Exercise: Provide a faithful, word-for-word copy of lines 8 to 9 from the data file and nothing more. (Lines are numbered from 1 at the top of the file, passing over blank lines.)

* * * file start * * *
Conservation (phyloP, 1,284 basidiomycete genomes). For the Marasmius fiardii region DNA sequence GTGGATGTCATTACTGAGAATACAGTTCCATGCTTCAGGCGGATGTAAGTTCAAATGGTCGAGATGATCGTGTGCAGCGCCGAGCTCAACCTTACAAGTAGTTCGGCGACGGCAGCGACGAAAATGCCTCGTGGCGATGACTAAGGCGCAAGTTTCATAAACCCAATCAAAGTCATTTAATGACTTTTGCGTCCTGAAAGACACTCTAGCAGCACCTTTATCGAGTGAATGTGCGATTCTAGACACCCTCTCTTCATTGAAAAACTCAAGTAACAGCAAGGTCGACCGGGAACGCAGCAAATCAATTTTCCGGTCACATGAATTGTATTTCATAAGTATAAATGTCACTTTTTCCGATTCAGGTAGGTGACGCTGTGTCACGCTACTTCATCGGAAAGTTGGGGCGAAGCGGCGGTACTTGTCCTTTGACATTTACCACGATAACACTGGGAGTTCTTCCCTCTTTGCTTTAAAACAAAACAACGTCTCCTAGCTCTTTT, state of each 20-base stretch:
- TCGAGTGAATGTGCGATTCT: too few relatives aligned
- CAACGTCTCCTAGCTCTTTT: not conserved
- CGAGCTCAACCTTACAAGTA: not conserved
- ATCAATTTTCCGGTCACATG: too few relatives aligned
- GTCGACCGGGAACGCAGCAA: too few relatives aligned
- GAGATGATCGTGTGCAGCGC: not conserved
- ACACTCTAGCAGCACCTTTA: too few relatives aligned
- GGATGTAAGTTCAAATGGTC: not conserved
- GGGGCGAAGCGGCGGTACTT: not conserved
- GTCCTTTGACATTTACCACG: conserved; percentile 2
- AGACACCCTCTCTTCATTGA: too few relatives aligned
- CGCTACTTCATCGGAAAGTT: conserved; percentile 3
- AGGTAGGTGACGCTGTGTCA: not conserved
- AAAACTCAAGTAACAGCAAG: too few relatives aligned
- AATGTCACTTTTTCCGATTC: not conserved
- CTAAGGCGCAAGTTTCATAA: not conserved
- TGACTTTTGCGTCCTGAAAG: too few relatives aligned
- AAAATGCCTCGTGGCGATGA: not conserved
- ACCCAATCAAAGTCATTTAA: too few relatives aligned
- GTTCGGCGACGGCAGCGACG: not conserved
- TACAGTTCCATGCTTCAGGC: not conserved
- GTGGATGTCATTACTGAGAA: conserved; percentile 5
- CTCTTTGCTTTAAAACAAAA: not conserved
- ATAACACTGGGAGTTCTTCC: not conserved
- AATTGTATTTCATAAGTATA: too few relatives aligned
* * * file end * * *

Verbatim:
- ACACTCTAGCAGCACCTTTA: too few relatives aligned
- GGATGTAAGTTCAAATGGTC: not conserved